Dimetrious Woods is the owner of Woods’ Auto Spa in Columbia

Dimetrious Woods is the owner of Woods Auto Spa in Columbia. Woods is described as a model of social entrepreneurship.

Since 2018, Dimetrious Woods has started two businesses in Columbia, Woods Auto Spa and Munchi’s Fish and Chicc’n food truck. It wasn’t his first entry to entrepreneurship, but it is different this time around.

Woods started the businesses after serving 11 years in prison for a nonviolent drug offense and being released on parole. He was later granted clemency after a three-year court battle.

He started the businesses with one of his sons and built them from the ground up. He sees that his story and efforts provide hope to the hopeless. He talked more about his experiences in this interview, which was edited for length and clarity.

On his introduction to entrepreneurship:

I had two businesses in Columbia in 2006 when I was arrested. I had a window-tinting company, and then I had an urban clothing store. At my age, I had a quarter million (dollars) worth of inventory in my clothing store and my tint shop did that in a year. I just hadn’t matured to get away completely from that lifestyle, which I’m open about nowadays. When I was going through court and stuff and the federal government, I wasn’t so open. But now I noticed that me being open helps people.

On his time in prison:

It gave me a lot of things that I adhere to now that equals success. My name used to be “Money Meech,” and I changed it once I got released. I said, “I need a different persona.” I don’t want what came with my niche. ... Nobody messed with me, and I had money. They knew I was a big-time guy. So I didn’t really want that, that wasn’t who I was either, and I didn’t want that persona, I didn’t want what came with it. So I changed my name to Motivated Meech. My store used to be called Motivated Fashion. So some people call me that anyway, so I put that with it and I put action with it. I just started talking about the stuff I learned, and the pain.

On freedom:

I (was) scared to death to do a brick and mortar again because I lost my businesses when I went away before. And remember, the attorney general was fighting me rigorously trying to put me back in prison, right? But after a year, Nipsey Hussle gets murdered in front of his store in his community, and that touched home on different levels. … He was a guy who was a young knucklehead and grew up, so I related a lot to him. That just hit home with me, I’m like … I could die tomorrow, you know, anything can happen. I got my freedom. Right now, I’m (going to) open up a shop in Columbia. ... I’m going to show them that you can do different.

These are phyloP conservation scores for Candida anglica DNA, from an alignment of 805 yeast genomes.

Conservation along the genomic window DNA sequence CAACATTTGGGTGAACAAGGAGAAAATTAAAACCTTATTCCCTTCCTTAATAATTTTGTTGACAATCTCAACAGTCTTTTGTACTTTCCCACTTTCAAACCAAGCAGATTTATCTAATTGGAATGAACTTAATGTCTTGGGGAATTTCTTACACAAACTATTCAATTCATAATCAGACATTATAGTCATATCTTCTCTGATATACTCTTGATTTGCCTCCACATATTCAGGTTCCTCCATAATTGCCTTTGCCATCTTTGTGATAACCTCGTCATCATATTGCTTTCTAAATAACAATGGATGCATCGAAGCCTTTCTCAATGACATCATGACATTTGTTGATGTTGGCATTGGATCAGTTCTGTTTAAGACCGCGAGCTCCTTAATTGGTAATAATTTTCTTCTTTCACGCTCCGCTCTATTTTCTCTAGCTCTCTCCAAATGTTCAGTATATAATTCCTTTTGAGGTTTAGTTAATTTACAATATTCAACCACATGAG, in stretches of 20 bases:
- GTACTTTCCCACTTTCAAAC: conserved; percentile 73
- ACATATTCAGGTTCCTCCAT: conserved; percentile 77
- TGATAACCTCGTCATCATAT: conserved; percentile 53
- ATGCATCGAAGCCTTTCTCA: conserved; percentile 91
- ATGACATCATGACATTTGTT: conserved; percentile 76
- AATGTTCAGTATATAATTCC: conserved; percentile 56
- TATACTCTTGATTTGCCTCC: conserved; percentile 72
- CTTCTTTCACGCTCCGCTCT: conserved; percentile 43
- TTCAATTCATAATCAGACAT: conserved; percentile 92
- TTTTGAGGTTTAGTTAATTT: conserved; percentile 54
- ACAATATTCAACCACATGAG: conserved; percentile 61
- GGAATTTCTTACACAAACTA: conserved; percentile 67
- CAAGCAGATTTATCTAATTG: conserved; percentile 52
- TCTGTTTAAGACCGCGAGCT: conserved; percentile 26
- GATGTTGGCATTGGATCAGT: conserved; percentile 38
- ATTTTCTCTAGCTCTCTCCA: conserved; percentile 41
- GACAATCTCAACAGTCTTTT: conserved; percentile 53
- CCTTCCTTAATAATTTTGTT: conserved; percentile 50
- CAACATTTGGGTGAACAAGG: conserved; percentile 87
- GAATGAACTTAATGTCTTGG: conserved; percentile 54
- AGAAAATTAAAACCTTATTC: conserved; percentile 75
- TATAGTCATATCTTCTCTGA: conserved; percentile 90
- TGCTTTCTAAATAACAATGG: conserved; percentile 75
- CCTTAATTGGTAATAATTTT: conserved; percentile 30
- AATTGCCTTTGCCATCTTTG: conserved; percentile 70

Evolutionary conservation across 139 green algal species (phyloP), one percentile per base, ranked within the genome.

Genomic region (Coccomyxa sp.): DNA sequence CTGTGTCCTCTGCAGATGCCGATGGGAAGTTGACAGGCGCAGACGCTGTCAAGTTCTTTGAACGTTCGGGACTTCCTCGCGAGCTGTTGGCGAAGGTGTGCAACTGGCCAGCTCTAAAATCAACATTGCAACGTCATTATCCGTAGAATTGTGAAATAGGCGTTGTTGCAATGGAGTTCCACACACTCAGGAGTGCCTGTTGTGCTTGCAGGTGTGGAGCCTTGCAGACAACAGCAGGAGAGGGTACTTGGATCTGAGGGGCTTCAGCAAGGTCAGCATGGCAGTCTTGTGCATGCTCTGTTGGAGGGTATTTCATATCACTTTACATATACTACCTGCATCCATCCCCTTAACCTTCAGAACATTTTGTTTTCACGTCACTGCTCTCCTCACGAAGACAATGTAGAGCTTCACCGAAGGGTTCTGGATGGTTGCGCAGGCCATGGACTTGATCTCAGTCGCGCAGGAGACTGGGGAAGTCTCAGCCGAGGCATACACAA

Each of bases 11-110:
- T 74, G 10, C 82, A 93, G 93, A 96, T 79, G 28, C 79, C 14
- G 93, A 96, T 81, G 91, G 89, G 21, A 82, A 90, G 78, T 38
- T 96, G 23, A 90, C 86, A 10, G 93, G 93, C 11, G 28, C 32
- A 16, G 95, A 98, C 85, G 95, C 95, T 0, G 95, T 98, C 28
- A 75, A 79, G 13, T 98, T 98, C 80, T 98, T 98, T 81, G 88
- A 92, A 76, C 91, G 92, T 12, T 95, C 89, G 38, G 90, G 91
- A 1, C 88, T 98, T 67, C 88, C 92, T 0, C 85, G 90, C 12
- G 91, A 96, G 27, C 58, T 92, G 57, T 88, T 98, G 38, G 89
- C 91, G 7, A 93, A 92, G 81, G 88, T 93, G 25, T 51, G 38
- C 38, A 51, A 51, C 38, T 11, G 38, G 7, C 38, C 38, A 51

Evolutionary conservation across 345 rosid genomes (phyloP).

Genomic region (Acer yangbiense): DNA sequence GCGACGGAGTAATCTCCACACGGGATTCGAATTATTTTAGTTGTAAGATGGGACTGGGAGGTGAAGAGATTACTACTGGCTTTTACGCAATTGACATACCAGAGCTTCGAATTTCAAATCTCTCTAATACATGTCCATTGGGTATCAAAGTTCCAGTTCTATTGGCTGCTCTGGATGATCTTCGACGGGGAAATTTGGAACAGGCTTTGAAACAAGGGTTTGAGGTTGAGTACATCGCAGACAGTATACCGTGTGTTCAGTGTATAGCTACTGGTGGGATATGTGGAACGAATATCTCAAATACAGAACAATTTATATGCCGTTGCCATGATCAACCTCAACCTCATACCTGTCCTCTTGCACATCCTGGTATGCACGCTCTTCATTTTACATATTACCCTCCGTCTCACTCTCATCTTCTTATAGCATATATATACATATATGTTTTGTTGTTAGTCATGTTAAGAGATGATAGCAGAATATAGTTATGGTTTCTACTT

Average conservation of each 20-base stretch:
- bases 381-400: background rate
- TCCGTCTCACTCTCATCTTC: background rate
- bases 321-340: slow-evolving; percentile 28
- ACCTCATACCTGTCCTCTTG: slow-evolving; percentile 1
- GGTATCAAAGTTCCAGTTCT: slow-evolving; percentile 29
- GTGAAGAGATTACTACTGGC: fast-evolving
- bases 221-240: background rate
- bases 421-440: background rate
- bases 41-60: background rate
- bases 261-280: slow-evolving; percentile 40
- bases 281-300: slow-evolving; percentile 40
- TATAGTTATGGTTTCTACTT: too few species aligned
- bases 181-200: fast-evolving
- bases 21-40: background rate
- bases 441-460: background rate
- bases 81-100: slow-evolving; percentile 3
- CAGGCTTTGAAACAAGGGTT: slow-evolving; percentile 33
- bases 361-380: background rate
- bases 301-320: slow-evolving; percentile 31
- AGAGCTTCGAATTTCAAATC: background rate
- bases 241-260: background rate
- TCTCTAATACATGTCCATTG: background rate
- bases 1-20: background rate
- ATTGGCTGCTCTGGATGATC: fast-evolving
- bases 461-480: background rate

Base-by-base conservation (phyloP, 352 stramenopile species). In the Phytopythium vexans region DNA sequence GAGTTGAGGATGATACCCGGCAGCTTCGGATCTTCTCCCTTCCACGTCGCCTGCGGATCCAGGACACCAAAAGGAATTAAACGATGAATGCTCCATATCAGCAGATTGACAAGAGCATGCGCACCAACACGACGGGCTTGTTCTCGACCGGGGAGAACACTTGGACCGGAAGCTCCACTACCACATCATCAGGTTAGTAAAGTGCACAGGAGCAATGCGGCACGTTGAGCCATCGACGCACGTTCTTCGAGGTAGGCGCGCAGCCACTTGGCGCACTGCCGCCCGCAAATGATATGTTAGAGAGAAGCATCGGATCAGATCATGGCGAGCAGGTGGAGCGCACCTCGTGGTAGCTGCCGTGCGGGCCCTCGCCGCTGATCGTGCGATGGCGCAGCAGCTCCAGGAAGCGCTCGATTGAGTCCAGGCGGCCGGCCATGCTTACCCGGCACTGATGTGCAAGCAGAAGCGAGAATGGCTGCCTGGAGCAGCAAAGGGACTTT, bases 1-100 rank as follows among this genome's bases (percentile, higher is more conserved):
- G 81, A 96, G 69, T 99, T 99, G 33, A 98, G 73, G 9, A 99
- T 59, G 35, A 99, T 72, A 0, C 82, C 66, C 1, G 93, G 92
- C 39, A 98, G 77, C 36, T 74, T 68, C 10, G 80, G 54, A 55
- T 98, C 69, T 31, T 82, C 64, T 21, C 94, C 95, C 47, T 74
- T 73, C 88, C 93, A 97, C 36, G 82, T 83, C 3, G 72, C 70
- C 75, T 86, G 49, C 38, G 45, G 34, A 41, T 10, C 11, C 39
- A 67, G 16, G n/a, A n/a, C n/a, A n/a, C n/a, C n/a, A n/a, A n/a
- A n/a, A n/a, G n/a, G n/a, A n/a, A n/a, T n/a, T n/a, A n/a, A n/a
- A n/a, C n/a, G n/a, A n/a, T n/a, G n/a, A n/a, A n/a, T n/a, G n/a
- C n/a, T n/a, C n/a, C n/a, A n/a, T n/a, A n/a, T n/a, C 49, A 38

On opening and maintaining the Auto Spa:

I have restricted myself when I opened this shop. I made a ton of sacrifices. I started this, the money I earned with my blood sweat and tears. It’s hard work. Extremely hard work. I closed on Sundays. That was like cutting off my right wrist because I believe in seven days a week. ... But it became so draining, I had to close it. I have a few people who are around who are like family, that’s the only way this thing works. ... It was a big step opening a business.

On finding hope:

I know what this means, these small accomplishments. I know what it means to a culture. And when I say culture, that’s the culture of the hopeless. That’s who I represent. Because that’s where I come from, that’s why I made those decisions. People in these illustrious positions and stuff, they wonder why we make jacked up decisions. You take away hope and see what a person will do. I understand that was me, but I found some way.

  • Managing editor for digital and director of community outreach for the Columbia Missourian and associate professor at the Missouri School of Journalism

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